But it goes beyond just appreciating the former type of story.  We actually manufacture them.  Perhaps the most famous sort of example was Steve Jobs’ legendarily coy, “oh yeah, there’s one more thing” that preceded the unveiling of some new product or service.  Jobs and Apple were masters of “rabbit from the hat” marketing where they’d reveal some product kept heretofore under wraps as though it were a state secret.  All that is done to create the magic of the grand reveal — the illusion that a solution to some problem just *poof* appeared out of thin air.

Unrealistic Expectations

With all of this cultural momentum behind the idea, it’s easy for us to internalize it.  It’s easy for us to look at these folk stories of scientific and product advancement and to assume that not having ideas or pieces of software fall from us, fully formed and intact, constitutes failure.  What’s wrong with us?  Why can’t we just write that endpoint in one shot, taking into account security, proper API design, backward compatibility, etc?  We’re professionals, right?  How can we be failing at this?

You might think that the worst outcome here is the ‘failure’ and the surrounding feelings of insecurity.  But I would argue that this isn’t the case at all.  Just as the popular stories of those historical scientists are not realistic, and just as Apple didn’t wave a magic wand and wink an iPod Nano into existence, no programmer thinks everything through, codes it up, and gets it all right and bulletproof from the beginning.  It simply doesn’t happen.

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Modern Software Development at Its Core

I spend a lot of time in hotels, so it’s pretty unremarkable that I would spend the first week of 2016 on the 6th floor of some Marriott.  I unpacked and put my things in their usual places.  I make coffee in the room’s coffee-maker the same way each morning.  And I hit the hotel gym each day for a 3-4 mile jog between end of business and going for dinner.  In terms of my routine, the first week in January is like every other week of the year that I’m on the road.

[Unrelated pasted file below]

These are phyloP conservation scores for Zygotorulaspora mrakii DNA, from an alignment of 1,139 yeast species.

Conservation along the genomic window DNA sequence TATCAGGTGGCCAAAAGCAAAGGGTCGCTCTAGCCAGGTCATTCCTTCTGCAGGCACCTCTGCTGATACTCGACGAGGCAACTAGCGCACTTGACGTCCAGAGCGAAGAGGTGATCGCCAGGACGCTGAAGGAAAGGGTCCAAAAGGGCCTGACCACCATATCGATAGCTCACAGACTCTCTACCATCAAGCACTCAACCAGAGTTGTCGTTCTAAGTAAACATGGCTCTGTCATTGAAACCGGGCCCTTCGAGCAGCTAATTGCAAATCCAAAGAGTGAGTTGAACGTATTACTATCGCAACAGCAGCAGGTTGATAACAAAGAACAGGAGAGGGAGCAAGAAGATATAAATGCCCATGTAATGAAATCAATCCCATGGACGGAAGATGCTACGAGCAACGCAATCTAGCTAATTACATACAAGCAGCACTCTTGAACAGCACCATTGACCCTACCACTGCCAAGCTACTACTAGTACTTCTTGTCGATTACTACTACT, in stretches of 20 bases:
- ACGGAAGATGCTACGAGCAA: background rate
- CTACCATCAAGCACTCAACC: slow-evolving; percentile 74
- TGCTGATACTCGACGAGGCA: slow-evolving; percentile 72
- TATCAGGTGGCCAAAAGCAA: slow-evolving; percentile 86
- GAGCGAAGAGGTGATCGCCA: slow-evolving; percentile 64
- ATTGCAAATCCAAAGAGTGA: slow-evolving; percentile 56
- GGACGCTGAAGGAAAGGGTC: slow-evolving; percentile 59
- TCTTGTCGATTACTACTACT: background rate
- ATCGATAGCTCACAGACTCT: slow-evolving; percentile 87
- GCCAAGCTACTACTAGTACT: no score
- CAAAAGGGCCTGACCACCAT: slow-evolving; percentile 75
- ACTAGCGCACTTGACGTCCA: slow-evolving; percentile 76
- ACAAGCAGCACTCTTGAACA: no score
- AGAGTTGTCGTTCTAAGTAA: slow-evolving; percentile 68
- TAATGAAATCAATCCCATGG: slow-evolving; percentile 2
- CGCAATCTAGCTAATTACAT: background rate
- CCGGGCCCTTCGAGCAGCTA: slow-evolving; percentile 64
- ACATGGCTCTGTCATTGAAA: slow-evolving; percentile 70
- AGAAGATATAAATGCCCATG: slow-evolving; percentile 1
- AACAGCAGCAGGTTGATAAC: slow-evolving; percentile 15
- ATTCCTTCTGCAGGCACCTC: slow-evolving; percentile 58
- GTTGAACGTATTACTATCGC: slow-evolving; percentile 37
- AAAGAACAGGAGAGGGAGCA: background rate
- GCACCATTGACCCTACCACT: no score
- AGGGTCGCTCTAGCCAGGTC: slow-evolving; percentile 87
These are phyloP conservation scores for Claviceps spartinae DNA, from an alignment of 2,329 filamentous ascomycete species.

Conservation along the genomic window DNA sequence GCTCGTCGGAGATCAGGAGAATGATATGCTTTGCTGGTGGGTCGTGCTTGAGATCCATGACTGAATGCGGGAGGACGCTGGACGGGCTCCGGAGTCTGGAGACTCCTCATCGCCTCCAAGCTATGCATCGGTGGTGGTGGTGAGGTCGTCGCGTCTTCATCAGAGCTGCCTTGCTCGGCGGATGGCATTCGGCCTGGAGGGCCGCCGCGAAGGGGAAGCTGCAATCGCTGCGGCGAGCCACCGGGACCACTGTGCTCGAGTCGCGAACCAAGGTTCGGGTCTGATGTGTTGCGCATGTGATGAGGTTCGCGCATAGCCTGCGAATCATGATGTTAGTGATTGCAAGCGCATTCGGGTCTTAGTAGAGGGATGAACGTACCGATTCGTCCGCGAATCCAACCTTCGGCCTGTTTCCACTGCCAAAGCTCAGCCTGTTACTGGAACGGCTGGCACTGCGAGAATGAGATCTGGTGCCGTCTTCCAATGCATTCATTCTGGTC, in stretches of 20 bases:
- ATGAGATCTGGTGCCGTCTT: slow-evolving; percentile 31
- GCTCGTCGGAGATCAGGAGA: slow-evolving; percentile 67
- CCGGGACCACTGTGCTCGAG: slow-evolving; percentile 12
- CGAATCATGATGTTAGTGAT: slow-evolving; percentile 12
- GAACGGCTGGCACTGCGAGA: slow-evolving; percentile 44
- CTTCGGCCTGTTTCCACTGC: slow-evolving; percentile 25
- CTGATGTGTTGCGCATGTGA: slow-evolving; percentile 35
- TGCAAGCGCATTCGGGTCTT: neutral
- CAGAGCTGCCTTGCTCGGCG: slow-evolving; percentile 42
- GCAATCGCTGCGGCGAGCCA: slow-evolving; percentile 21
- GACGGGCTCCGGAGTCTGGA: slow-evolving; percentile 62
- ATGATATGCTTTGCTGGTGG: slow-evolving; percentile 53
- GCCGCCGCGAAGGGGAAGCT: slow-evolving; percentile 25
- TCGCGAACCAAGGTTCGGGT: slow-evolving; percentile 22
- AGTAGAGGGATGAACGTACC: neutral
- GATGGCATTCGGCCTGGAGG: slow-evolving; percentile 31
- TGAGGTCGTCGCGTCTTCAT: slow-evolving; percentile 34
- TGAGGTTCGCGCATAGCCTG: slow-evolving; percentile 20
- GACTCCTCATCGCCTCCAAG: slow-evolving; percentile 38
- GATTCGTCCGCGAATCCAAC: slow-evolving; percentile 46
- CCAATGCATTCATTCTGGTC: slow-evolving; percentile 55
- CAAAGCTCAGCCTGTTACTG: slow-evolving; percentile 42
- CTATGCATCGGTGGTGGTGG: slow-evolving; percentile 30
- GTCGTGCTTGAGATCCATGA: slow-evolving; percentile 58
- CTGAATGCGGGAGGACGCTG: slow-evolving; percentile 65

What’s not the same as every other week of the year is what awaits me when I arrive at the hotel gym.  In December, it’s a roomful of softly humming treadmills and a TV firing out staccato bursts of salacious, 24 hour news at a mercifully low volume — the exercise room equivalent of a ghost town.  This week, it’s full of newly New Years-resolved exercisers, armed with old walkmans, weird headbands, and pitted out T-shirts that, until this day, were reserved for painting the house.

A Pitched Battle with a Treadmill

One such man came in at the same time as me, and took the treadmill next to mine.  I punched in my workout settings and started out at my usual 6 miles per hour, while the man next to me fiddled with his treadmill for a few minutes.  Once he got started, he peered at me every few seconds, as if I were taking a midterm via treadmill and he wanted to copy my answers.  He worked himself up to a speed similar to mine, and everything seemed to be in rhythm for 2-3 minutes, until his breathing became extremely labored and ragged.

Naturally, at this point, rather than pausing the treadmill or slowing the speed, he lifted himself off of the belt like a gymnast performing on the parallel bars.  Once this became untenable, he set one foot down on either side of the belt, tottered awkwardly a bit, and then jumped off the treadmill.  I assumed he was done, wanting to live to fight another day, but a few minutes later, he returned with a towel and leapt back onto the treadmill, using his arms to resume his former pace.  Luckily for him, he did then figure out how to adjust his speed, allowing him to alternate between sprinting and walking until he decided he’d had enough.


A lot of gym regulars, as I understand it, find New Years resolvers to be annoying.  I understand this sentiment if you take them as an entire group, seriously clogging up the gym for the first 3-4 weeks of the year.  But it’s hard to fault any individual for wanting to engage in some self improvement and overcoming inertia (and annoyed veterans) to get started.  In fact, it’s downright laudable.